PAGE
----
“If you ever plan to motor west, travel my way, that’s the highway that’s the best ... It winds from Chicago to L.A., more than 2,000 miles all the way ... Now you go through St. Looey, Joplin, Missouri, and Oklahoma City is mighty pretty. You’ll see Amarillo, Gallup, New Mexico, Flagstaff, Arizona, don’t forget Winona, Kingman, Barstow, San Bernardino ... Won’t you get hip to this timely tip: When you make that California trip, get your kicks on Route 66.”
— (Get Your Kicks on) Route 66, (Nat) King Cole Trio, 1946.
The above tune is a classic — and has been covered from everyone to Chuck Berry to the Rolling Stones to Asleep At The Wheel.
There was even a television show about “Route 66” in the early 1960s.
And references in popular culture to this legendary stretch of road, are endless.
There is no debate about it — Route 66 is a piece of Americana.
That’s why we were glad to read a small piece in the Amarillo (Texas) Globe-News about efforts in that community to preserve part of our motoring heritage.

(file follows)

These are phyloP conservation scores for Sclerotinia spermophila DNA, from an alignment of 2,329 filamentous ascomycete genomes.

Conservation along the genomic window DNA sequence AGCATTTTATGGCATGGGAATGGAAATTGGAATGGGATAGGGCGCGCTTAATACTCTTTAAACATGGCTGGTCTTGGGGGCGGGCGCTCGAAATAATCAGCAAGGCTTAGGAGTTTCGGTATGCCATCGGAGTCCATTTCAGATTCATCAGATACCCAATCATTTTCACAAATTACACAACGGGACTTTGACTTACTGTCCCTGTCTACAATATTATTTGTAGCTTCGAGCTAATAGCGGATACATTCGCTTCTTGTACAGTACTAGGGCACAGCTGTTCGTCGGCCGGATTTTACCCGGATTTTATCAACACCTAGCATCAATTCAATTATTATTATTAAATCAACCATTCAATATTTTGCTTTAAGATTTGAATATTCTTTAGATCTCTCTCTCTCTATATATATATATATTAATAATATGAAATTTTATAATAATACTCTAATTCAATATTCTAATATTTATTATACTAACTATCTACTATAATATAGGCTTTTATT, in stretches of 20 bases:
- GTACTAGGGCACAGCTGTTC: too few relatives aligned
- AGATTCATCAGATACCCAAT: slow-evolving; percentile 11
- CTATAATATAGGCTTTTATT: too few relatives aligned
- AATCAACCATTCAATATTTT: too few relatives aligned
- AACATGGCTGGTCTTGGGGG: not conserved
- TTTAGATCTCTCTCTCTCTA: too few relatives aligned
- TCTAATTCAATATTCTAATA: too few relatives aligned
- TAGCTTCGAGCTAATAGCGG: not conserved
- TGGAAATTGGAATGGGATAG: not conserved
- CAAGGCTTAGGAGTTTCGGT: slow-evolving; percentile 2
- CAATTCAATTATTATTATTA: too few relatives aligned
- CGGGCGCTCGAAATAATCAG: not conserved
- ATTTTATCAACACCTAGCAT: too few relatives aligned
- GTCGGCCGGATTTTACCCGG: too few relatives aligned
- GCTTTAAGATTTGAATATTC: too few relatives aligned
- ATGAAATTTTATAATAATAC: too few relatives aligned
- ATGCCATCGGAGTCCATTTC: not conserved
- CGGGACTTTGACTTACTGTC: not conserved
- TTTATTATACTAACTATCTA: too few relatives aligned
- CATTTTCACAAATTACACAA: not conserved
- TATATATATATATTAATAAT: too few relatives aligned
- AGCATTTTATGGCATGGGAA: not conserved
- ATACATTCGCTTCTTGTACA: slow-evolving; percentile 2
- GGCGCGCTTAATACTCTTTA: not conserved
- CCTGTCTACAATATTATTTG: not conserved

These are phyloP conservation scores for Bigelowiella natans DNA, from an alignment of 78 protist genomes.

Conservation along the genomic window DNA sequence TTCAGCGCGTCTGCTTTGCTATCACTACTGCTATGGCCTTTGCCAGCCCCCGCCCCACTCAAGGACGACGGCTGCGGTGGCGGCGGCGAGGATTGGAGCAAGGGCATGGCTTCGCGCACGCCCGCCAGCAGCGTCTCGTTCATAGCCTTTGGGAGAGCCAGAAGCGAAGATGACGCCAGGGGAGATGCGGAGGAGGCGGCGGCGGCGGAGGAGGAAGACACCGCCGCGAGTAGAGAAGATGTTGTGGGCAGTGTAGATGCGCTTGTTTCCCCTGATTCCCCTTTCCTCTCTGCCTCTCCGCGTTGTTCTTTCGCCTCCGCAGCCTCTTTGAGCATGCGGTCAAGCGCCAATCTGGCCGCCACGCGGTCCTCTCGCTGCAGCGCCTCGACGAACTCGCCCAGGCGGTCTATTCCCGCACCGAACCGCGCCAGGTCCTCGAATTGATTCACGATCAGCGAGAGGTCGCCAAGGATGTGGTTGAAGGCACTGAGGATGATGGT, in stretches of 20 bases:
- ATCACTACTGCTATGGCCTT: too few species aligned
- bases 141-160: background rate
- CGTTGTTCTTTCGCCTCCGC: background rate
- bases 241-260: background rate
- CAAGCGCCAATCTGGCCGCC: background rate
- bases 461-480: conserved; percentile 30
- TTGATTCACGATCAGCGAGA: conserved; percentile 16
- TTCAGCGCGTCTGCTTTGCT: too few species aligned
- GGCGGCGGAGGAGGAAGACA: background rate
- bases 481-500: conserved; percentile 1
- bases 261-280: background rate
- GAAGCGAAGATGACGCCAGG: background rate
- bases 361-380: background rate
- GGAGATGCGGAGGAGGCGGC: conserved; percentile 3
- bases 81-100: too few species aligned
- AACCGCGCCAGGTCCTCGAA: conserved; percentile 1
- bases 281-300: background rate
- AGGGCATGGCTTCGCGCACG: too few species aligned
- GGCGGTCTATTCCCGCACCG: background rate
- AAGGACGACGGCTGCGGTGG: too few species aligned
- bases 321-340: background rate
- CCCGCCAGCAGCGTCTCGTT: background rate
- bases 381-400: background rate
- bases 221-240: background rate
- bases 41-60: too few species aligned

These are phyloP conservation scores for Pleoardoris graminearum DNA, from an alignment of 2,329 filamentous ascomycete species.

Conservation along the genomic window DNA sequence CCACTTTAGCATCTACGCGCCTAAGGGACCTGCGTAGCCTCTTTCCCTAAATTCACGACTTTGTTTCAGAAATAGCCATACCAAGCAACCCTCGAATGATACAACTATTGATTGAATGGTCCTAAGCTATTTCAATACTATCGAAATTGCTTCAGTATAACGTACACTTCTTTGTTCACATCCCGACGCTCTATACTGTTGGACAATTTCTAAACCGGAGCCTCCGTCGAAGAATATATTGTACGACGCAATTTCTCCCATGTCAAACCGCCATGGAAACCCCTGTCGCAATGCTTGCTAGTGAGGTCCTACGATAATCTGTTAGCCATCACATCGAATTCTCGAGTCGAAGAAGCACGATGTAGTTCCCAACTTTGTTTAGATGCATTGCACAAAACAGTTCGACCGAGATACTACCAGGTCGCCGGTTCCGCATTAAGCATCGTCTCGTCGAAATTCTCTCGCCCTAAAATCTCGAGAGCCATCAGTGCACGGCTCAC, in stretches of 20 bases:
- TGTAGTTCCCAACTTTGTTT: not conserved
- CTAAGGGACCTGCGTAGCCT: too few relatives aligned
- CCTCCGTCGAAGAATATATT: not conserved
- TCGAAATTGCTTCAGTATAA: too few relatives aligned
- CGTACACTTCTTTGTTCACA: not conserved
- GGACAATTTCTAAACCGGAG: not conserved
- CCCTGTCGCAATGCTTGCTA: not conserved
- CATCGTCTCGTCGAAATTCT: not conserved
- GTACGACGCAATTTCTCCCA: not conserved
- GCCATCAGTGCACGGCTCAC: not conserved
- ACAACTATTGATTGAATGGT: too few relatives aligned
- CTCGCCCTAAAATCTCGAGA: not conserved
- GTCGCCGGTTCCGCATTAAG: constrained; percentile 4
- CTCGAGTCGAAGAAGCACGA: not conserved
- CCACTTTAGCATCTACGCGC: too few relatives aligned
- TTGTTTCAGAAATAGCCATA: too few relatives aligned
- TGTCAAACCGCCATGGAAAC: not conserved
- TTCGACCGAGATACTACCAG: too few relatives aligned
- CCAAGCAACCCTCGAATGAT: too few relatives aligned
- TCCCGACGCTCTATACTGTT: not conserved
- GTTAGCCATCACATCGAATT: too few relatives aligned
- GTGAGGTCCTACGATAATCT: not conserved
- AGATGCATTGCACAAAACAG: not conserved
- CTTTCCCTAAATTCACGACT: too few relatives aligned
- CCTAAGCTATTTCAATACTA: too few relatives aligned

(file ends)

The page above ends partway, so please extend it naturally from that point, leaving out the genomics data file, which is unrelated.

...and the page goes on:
With the preservation of Route 66 in mind, the Amarillo Convention and Visitor Council recently made it known to the U.S. Senate that it supports a National Historic Trail designation for Route 66.
In terms of American history, there are few historic trails in this country that could rival the influence of Route 66 - so we hope senators (including Texas’ U.S. senators Ted Cruz and John Cornyn) are listening to Amarillo.
While it is true that Route 66 has been replaced by more modern thoroughfares (primarily Interstate 40, at least in Texas), this does not diminish what Route 66 still means. This roadway from Chicago to California is American history — and it should be preserved.
It sounds like a good idea: A National Historic Trail Designation. It would be a shame to let America lose a piece of itself.